2. Cry Havok and Let Slip the Lawyers – I really don’t know what to think of the patent system anymore. On one hand are the trolls who buy IP, wait for someone else to actually make a product, and then sue their behinds. On the other is the fact that patents do serve a valuable role in society to provide economic incentive for innovation, but only when managed well. I’m on the road and thus haven’t had a chance to dig into F5’s lawsuit against Imperva for patent infringement on the WAF. Thus I don’t know if this is the real deal or a play to bleed funds or sow doubt with prospects, but I do know who will win in the end… the lawyers. – RM

  3. Bait and Switch – According to The Register, researchers have successfully exercised an attack to bypass all AV protection. “It works by sending them a sample of benign code that passes their security checks and then, before it’s executed, swaps it out with a malicious payload.” and “If a product uses SSDT hooks or other kind of kernel mode hooks on similar level to implement security features it is vulnerable.” I do not know what the real chances for success are, but the methodology is legit. SSDT has been used for a while now as an exploit path, but this is the first time that I have heard of someone tricking what are essentially non-threadsafe checker utilities. A simple code change to the scheduler priorities will fix the immediate issue, but undoubtedly with side effects to application responsiveness. What most interests me about this is that it illustrates a classic problem we don’t see all that often: timing attacks. Typically this type of hack requires intimate knowledge of how the targeted code works, so it is less common. I am betting we’ll see this trick applied to other applications in the near future. – AL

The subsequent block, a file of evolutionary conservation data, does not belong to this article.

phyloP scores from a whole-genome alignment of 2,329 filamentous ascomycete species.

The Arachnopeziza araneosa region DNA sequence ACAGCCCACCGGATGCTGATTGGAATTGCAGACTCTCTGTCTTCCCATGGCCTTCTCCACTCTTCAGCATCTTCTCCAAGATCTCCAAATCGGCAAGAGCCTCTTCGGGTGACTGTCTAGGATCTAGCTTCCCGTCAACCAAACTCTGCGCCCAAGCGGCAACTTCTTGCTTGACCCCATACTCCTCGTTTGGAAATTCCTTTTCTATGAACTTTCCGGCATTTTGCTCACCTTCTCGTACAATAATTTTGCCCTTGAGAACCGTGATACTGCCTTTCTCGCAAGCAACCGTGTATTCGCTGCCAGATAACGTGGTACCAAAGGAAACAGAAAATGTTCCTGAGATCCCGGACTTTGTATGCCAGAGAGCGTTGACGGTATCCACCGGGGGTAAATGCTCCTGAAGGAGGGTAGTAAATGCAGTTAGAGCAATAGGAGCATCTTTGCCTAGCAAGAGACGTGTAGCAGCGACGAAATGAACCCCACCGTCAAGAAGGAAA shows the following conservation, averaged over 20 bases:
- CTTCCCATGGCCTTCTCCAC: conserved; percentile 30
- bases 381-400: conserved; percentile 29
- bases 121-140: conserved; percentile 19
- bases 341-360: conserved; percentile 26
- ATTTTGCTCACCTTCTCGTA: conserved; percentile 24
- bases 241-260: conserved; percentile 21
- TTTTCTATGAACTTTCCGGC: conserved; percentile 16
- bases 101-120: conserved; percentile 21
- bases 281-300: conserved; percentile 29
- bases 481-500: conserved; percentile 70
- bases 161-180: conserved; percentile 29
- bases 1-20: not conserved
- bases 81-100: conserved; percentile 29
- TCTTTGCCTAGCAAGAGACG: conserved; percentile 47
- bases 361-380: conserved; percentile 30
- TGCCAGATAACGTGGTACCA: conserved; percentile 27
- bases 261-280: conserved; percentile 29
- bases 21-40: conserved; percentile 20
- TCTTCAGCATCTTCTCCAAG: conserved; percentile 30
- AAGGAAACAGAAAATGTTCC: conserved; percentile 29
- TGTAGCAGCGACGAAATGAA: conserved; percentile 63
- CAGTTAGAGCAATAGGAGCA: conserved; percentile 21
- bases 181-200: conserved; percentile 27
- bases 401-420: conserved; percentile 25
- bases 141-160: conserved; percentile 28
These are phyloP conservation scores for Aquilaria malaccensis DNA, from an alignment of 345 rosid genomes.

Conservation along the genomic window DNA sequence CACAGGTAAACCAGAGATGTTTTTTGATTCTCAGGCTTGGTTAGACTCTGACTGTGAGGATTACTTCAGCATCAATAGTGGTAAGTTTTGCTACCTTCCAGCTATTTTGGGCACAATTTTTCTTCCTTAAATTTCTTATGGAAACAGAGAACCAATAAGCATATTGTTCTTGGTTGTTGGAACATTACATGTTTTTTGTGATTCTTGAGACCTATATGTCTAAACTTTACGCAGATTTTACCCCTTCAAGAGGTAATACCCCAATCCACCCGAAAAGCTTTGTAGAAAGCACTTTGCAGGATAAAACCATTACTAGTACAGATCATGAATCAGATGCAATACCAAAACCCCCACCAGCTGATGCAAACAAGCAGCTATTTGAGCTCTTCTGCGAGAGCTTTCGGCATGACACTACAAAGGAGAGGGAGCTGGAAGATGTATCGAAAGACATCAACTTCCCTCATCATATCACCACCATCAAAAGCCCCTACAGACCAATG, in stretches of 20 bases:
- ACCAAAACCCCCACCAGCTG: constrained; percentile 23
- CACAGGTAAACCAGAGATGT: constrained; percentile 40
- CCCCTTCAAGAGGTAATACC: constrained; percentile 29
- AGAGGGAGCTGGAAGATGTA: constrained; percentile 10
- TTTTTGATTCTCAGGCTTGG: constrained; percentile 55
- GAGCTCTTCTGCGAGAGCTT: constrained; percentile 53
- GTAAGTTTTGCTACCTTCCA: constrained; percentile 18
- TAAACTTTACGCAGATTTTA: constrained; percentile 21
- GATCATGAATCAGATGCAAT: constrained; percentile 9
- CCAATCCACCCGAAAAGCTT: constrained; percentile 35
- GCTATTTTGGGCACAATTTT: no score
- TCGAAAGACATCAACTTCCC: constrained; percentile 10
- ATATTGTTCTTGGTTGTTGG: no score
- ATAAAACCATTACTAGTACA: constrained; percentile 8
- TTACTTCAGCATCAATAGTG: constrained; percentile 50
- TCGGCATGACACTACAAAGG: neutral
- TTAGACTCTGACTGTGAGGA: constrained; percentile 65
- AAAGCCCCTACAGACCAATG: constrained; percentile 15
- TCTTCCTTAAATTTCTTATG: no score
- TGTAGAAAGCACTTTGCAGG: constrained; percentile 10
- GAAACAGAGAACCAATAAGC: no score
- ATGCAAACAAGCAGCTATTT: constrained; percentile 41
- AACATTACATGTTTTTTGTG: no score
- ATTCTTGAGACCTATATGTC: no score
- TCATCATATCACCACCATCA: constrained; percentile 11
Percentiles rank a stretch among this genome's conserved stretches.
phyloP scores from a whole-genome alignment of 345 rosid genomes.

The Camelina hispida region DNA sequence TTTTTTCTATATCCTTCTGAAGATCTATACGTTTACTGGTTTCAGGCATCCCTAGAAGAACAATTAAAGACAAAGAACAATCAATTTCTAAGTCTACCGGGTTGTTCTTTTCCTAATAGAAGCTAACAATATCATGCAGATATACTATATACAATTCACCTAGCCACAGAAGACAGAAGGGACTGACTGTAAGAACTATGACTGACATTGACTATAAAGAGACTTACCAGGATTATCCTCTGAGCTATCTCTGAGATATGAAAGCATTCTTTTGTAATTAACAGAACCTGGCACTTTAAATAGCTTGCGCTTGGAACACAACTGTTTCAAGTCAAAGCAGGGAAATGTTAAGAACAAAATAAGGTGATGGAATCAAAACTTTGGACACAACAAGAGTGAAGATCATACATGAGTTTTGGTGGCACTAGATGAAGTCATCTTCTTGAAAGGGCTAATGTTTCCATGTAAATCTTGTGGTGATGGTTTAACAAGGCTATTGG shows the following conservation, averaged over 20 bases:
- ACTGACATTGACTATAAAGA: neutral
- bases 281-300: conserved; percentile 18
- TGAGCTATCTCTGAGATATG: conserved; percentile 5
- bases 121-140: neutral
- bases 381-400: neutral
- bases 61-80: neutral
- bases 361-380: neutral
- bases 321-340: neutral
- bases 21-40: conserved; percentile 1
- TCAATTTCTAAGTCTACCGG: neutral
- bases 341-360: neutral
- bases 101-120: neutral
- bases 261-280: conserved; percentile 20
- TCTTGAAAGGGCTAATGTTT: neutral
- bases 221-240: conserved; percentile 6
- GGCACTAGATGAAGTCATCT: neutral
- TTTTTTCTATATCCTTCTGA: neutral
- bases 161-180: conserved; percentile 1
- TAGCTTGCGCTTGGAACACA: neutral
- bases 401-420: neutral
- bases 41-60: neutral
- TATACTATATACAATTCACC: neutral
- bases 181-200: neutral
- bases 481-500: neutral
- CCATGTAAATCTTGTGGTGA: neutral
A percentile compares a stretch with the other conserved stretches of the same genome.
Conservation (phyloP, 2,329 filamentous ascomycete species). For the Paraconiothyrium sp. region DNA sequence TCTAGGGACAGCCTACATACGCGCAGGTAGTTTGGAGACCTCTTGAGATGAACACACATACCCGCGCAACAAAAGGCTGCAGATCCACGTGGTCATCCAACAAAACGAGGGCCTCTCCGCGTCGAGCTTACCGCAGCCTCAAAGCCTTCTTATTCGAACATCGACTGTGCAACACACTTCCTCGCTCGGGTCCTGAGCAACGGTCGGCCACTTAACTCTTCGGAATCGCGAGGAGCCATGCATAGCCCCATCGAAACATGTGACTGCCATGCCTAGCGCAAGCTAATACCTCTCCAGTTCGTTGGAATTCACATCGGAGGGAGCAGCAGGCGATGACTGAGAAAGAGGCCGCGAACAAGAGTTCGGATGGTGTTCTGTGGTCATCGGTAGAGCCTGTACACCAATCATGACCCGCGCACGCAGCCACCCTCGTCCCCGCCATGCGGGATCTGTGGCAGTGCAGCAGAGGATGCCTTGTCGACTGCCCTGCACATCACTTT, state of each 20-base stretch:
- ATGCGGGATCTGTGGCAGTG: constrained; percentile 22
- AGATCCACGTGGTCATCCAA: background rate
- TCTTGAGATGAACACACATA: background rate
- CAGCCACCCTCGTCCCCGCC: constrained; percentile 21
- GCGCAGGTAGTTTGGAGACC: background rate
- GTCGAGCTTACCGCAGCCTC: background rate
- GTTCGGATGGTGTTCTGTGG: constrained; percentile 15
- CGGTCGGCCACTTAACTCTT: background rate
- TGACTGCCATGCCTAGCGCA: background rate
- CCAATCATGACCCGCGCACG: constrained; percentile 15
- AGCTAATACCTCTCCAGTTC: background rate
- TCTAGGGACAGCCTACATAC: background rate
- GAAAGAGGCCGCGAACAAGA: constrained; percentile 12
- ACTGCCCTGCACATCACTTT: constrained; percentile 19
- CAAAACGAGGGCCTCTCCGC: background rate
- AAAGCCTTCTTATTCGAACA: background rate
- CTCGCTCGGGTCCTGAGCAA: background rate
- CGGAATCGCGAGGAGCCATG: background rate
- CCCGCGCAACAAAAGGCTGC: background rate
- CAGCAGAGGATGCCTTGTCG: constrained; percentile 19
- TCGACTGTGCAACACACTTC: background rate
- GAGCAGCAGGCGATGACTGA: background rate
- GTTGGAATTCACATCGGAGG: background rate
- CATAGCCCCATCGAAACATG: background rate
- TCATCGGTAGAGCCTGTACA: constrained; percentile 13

4. Just Do Something… – I get a lot of questions about how to get started in information security, like most of you. For some reason, if you are reasonably high profile in the business, folks think we know some kind of shortcut to get established. We’ve already talked about the benefits of social networking, but ultimately this post from Adam nails it. Just do something. Volunteer at your church. Help out the kid’s nursery school or your favorite charity. They have computers and Internet connectivity, so they’ve got security problems. If you are willing to trade time for experience, then you can learn and get established in this space. But certainly not if you view getting a security job as a chicken/egg problem. – MR

  5. It’s not what you know, it’s what you think you know – Hilarious post by James Iry titled “A Brief, and Mostly Wrong History of Programming Languages. I especially love the comments on COBOL. But I think the post is missing a couple important landmarks:

    1. September 1973, Lotfi Zadeh creates a paper on Fuzzy Logic. An inadvertent side effect is discovery of Zadeh’s theorem, proving it is possible to simultaneously be a supergenius and the village idiot.
    2. April 1994, Kernighan and Ritchie finally admit that Unix and C are a hoax: “We stopped when we got a clean compile on the following syntax: for(;P(“n”),R-;P(“|”))for(e=C;e-;P(“_”+(*u++/8)%2))P(“| “+(*u/4)%2);”.
    3. November 1995, James Gosling quietly released “Oak white paper” and no one notices. After scolding by marketing executives “What kind of a stupid $^@&#% name is ‘Oak’?”, the white paper was re-launched as “Java white paper” in December of that year to international acclaim.
    4. April 1974, honorable mention to Professor Stonebreaker, who launches the Ingres Relational Database with QUEL and SQL programming languages. Ingres hires dedicated programmer-monks to fulfill revolutionary vision. Resultant code is so dazzling and stupendous that they forget to hire sales team and go bankrupt. – AL